That Girl Got Too Big For Her Britches.

As with all other life events, a country girl can survive…even coming home. Out of all of my transitions in life, this was probably the most welcome, but the hardest one. We all know that country folk don’t take well to those that ain’t from around here. Well, after surviving the big city and even Europe, I had become that girl. (Hell, I may as well had moved to Florida.) In the process of learning French, I had lost some, if not all, of my southern twang. All of sudden, my friends and family couldn’t understand a word that I was saying. I encountered several people that had something to say about me leaving in the first place.

My words were different, my dress was different, my outlook on life was different…but I was still a country girl at heart. Or I wouldn’t have moved home! I just needed a healthy dose of country to help me readjust.

Here are some lessons learned…

1. Don’t forget where you came from.
2. Fried food, pintos and onions, cornbread and milk and wild game will need to replace hummus and pita, sushi, Italian pies, broiled and blackened meats – who does this to perfectly good meat anyway??
3. Go to your favorite restaurant and order a big ole greasy cheeseburger with slaw, fries loaded down with ketchup and a big glass of southern sweet tea. You will wonder how you ever survived without it.
4. Flannel and jeans – you shoulda never have given this up anyway.
5. Don’t forget where you came from.
6. Dial down your schooling. Now, I ain’t saying that country folk ain’t smart, don’t have some serious degrees and natural talent. I’m just saying that country folk don’t flaunt it, like our city counterparts. In the city, you have to constantly fight for your position at work or keep up with conversations above your pay grade. I understand that and that in itself creates a habit that has no place in the country. Just do your thing and your smarts will speak for itself.
7. Forget the word clubbing and think Friday night football games and tail gates. Same scene, but better music and way less cheaper!
8. Get all of your stuff done before 9pm. Remember us country folks got no good reason to be out that late.
9. Identify your politics. Country folk ain’t got no use for those that are undecided.
10. Don’t forget where you came from.

PS – britches are pants for any city folk tuning in.

I LOVE to read your comments. Tell me what you encountered when you returned to the country – even if just for a visit!


2 thoughts on “That Girl Got Too Big For Her Britches.

  1. THIS is the hardest part of living in the city. I don’t technicially live IN the city, I do live in the country, but I work in the city and most of the “country” folk here are actually “city” folk who can’t figure out why they haven’t moved yet. Do you have any idea the looks I get when I go to the dollar store and my pajamas are tucked into my boots? It’s like I have a third head or something. Although, I’ve worked in a bar on and off for a couple years, I’m here to tell you there is nothing better than drinking on my back porch where you can actually see the stars. I thought when I moved here that “clubbing” as you put it or “bar hopping” as people here put it was going to be awesome! You know, because I have never done it before in all of my 25 years of sheltered life in the mountains. Well, no, it’s not awesome. It’s expensive and loud and I inevitably wind up in some sort of pickle because my big southern mouth has offended someone in my blunt honesty that is considered “rudeness” here in the the city. How was I supposed to know that “Honey, you need to cover some of your glory land up” is rude? You shouldn’t even be showing your glory land!!!! I love that you include schooling in this one. People here assume I’m dumber than a box of rocks because I’m a mountain girl and mountain folk aren’t known for their “smarts”. Imagine their surprise when they realize after a conversation with me that my intelligence actually exceeds theirs! Just because I’ve never eaten caviar and can gut a deer doesn’t mean I’m dumb…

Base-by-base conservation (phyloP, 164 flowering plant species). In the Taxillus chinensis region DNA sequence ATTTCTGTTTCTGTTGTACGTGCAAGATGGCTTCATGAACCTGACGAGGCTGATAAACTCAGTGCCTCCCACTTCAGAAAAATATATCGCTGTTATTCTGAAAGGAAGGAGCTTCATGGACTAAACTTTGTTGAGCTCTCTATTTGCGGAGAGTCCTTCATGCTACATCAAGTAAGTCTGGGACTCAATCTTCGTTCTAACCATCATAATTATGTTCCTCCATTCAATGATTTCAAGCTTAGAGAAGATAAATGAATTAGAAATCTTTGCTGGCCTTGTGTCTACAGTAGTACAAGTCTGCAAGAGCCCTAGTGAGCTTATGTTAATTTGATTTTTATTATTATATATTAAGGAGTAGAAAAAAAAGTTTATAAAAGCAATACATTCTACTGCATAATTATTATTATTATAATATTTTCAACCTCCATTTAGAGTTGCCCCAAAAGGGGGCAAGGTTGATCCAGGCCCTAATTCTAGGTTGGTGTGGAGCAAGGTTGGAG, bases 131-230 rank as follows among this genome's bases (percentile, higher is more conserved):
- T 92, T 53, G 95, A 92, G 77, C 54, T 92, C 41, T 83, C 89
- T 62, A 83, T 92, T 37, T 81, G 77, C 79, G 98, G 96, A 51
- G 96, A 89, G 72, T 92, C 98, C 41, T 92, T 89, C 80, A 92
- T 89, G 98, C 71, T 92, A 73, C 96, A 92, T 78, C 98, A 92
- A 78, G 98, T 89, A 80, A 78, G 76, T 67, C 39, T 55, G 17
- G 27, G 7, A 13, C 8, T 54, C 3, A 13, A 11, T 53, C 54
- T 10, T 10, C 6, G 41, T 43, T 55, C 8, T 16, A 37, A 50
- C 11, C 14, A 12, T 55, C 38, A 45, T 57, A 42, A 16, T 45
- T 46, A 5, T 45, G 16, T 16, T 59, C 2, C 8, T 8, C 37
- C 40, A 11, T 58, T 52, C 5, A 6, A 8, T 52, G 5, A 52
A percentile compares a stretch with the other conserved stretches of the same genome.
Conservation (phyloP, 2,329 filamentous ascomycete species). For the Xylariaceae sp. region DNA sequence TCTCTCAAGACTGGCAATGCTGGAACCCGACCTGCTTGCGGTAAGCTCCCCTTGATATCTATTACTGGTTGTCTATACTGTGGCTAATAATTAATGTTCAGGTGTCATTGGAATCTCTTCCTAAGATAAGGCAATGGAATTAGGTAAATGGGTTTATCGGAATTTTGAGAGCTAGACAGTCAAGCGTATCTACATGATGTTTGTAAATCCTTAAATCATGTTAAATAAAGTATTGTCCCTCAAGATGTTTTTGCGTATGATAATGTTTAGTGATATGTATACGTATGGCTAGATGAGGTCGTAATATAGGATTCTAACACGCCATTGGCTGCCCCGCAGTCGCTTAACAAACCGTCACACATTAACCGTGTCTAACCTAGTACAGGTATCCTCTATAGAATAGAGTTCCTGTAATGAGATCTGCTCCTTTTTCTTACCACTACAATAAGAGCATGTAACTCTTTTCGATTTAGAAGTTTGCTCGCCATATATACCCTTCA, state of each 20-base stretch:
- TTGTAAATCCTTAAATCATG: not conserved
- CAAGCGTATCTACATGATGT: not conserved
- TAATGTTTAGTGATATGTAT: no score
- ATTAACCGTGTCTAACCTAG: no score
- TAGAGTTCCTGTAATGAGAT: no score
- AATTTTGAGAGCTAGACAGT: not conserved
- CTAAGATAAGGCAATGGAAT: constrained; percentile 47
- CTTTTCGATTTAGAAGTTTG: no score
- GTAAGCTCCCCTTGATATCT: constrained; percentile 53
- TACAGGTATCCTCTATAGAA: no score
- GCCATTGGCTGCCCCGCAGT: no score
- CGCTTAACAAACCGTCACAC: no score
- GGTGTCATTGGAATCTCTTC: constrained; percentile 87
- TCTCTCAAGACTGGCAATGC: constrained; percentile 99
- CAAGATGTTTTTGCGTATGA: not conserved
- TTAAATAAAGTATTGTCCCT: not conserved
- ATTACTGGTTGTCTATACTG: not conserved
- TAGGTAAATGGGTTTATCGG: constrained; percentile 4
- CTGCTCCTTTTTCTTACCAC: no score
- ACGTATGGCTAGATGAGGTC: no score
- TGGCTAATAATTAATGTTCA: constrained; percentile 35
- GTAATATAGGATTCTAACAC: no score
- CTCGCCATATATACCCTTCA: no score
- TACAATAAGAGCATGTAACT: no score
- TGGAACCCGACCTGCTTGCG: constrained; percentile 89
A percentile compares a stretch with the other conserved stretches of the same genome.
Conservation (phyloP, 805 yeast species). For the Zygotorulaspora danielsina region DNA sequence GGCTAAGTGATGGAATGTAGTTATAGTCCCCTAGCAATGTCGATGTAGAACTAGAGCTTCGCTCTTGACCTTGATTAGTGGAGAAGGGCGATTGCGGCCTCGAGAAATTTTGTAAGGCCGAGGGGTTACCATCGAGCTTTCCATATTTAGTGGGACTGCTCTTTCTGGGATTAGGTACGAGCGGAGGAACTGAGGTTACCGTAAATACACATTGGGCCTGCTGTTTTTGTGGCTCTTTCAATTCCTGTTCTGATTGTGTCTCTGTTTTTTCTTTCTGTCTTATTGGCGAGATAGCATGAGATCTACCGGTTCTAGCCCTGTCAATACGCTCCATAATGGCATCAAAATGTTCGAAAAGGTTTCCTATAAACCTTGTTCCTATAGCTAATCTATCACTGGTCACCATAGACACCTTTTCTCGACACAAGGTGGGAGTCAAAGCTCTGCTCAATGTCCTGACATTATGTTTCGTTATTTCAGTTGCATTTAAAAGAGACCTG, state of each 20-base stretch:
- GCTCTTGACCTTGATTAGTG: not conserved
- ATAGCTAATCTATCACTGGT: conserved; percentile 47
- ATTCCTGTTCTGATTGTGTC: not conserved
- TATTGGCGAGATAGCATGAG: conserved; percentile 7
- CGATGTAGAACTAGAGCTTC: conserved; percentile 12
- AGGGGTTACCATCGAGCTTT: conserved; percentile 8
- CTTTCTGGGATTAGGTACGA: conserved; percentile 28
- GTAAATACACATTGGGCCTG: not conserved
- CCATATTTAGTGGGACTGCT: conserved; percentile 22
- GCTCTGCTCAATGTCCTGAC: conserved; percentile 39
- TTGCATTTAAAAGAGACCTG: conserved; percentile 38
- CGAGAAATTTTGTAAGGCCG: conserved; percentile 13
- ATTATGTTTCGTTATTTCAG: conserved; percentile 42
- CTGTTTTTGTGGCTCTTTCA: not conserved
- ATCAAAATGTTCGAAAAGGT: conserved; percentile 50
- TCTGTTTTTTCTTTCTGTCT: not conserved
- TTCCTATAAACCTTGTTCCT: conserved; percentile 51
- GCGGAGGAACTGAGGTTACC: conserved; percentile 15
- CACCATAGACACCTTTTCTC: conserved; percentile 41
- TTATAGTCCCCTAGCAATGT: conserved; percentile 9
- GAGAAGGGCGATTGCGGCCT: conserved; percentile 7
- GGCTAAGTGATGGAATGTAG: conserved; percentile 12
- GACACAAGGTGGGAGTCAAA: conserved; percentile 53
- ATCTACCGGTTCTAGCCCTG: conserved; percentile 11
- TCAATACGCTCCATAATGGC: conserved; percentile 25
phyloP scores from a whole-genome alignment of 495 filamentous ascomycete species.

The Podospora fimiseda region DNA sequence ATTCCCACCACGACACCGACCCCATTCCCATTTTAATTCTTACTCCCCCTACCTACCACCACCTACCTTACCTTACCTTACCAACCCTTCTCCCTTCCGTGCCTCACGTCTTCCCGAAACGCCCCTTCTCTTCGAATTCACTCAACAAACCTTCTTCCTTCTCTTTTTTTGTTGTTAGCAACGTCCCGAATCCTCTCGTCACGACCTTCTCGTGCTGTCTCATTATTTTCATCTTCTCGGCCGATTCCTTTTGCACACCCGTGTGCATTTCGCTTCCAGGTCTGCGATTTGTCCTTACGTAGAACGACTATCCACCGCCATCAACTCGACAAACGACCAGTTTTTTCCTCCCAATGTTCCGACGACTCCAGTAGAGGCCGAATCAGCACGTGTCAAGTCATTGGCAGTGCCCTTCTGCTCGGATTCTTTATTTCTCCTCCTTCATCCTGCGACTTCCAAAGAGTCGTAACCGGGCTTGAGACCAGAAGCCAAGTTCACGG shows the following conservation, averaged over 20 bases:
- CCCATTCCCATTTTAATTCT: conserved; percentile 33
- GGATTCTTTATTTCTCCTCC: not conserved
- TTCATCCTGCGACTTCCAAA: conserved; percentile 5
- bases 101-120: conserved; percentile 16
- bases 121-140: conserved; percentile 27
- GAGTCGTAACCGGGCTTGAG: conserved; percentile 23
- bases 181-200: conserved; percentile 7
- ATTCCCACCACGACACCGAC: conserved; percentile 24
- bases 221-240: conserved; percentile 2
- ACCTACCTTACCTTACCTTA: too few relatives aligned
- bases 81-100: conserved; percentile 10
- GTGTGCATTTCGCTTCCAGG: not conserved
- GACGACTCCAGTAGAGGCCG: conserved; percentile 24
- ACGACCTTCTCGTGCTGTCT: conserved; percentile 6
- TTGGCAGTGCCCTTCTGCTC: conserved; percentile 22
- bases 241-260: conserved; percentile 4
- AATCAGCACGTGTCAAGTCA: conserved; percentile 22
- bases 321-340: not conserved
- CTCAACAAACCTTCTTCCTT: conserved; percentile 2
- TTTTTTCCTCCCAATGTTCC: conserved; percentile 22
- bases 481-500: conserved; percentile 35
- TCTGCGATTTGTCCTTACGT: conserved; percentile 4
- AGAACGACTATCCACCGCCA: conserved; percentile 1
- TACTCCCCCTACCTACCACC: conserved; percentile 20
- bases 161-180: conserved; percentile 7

2. Bonnie,

    I LOVE your blog! I have laughed and laughed. You are wildly funny, witty, and wonderfully charming! Thanks for this!

    I can relate. I consider myself to be fairly intelligent, well read, and have a pretty good grasp of worldly topics. However I grew up in a very small town in the mountains of NC and I LOVED EVERY MINUTE OF IT! As you have attested, the city and the country are worlds apart. But I considered myself a well rounded individual because I grew up in the country environment. My Grandfather showed me how to skin a squirrel at 8. I puked, of course, but I did it. If times get rough….just saying… Anyway, my point is that I own a gun, or 3, I’ve sat on tailgate by a bonfire, I understand the value of Friday Night Football, I have witnessed the opossum drop on NYE. But some how in my quest to see what the rest of the world thought of me, I lost something and didn’t even know it. A couple of years ago I returned home to attend the funeral of a dear friend’s mother. I saw people I had not seen in over a decade. These people I LOVED and spent a large portion of my teenage years with them. As soon as I opened my mouth, I got the looks. The more I spoke, the more they looked at me as if I had fourteen heads! I was crushed. I couldn’t understand. It took a while, but I have figured out how to navigate both worlds by keeping the words “never forget where you came from” close to my heart. ❤


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